We fed the porters chocolate and water. There was one slightly embrassing moment when during a stop, pouring with sweat, they tried to catch their breath, change carrying positions and adjust their load when a loud snoring could be heard. “Simba” cried brother….no! it was Johanne, fast asleep!!
The officials at Horombo checked over Johanne and did some paperwork. Mobile coverage had improved so the relevant contacts were called. Dr Manners duly arrived at the camp and checked over Johanne again. There was no improvement despite reducing the height for a couple of thousand metres and the use of oxygen. He said it was something else and that we should get him to hospital.
A proper mountain rescue stretcher was found (glorified shopping trolley with a uni-cycle wheel in the middle) and a fresh team of porters. The sun was setting and it would soon be dark. There was another 3-4 hour trek down the mountain, to where a Landrover could be met, to take Johanne to the main road, to meet an ambulance, to drive 40 miles to Hospital.
Trophy (!?) our cook for the past week, having helped carry the stretcher for 5 hours from Kibo to Horombo went off and cooked supper for those members of the team who remained.
We packed Johanne’s wallet, glasses, medication and essentials in his sleeping bag inside which he was firmly strapped aboard this ‘shopping trolley’ and off they went.
So imagine his predicament?
Being rushed to hospital with possibly a life threatening condition. in deepest darkest Africa, ratched strapped to a uni-cycle, on your back, immobile, with a bunch of total strangers, at night, through the jungle on a rock-strewn, rough track, for 4 hours.
He mentioned that it was a strange experience. The stars were overhead and the branches of the trees caught in the porters headlamps. More than once they all fell over and he found himself on his side, before they picked him up and continued careering downhill.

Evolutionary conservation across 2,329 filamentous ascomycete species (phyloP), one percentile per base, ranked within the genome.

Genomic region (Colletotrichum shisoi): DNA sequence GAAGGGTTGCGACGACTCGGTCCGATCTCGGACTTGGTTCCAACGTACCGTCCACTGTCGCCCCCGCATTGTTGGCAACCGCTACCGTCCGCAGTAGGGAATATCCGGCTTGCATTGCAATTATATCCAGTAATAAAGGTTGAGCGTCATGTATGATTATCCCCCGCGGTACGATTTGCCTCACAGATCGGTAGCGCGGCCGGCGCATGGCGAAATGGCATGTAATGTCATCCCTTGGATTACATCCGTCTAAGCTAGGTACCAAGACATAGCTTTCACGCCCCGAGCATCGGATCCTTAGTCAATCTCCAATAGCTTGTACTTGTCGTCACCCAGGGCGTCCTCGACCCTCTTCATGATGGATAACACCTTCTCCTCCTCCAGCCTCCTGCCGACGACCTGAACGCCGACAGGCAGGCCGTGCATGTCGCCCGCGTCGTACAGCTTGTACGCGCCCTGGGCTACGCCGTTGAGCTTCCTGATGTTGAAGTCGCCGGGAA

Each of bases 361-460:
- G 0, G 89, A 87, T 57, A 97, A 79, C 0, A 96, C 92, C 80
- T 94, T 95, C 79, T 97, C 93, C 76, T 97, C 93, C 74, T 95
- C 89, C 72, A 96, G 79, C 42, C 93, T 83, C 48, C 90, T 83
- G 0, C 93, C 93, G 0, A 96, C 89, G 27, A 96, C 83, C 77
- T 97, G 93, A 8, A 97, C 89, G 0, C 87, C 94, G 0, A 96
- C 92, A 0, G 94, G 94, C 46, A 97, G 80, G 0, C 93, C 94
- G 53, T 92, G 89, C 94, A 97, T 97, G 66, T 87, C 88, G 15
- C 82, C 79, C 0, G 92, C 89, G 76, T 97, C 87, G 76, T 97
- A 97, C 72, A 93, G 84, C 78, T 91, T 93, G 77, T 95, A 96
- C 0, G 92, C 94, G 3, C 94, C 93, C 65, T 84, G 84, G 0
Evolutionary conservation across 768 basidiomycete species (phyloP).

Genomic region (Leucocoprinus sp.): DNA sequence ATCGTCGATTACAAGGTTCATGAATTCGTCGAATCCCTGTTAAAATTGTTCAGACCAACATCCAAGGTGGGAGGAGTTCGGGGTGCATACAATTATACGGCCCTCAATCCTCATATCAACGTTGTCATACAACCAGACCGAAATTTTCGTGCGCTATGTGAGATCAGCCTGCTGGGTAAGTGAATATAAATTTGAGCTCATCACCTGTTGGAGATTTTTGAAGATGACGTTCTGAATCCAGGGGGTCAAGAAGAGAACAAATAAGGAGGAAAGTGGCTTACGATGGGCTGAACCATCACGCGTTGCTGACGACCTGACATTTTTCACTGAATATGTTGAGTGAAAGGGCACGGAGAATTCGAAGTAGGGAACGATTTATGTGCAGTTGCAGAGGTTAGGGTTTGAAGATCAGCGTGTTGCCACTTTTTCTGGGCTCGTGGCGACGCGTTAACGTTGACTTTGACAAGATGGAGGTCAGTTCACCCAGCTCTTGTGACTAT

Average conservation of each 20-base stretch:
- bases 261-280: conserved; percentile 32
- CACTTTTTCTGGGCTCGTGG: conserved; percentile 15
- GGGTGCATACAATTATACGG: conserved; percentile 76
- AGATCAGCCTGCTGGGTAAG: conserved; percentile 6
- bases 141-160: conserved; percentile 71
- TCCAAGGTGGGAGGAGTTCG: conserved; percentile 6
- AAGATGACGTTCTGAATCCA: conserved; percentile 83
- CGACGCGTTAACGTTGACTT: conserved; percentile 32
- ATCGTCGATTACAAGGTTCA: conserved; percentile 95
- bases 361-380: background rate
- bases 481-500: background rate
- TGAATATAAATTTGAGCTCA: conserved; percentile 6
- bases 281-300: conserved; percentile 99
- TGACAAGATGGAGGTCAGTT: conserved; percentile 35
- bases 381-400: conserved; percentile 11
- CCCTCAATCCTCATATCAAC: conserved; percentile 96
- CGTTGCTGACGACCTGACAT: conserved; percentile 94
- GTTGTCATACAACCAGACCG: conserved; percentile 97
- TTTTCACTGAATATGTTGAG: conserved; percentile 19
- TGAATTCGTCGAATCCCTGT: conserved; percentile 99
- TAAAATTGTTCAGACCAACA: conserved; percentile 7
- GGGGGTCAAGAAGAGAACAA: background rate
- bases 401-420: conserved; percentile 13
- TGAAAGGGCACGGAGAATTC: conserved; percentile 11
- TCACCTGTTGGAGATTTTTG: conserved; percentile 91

Never having been anywhere like this, Johanne did ask Arkwright to accompany him. But we too were exhausted and in retrospect would have only slowed them down and caused more problems.
As it was our travel company (The African Walking Company) arranged a 4 x 4 to meet the evacuation team, transfer Johanne to the ambulance and then take him to Moshi hospital. Wilfred and Ngaya (the Company DIrector) remained with him throughout the night and smoothed they way at the hospital. He was released around 3 in the morning.
Johanne was OK. Apart from a little lung infection (BA itis??) it was mainly just sheer exhaustion exacerbated by high altitude. So if anyone thinks Kilimanjaro is a doddle…….
(When Ngaya gave us our first briefing in Arusha on day one we all realised that there would be no drinking at all whilst on the mountain. That briefing, over lunch, was to be about the last beer we would have until we completed our trek. Johanne then mentioned that in all his adult life he had, probably, never been longer than 4 days without one. In hindsight the evacuation took place on day 5!?? He was carried down the mountain, driven to a hotel, ate a hearty breakfast and had a beer or two all while we were nursing sore feet, pricking blisters and cracking ice off of our sleeping bags. I know which I would prefer……)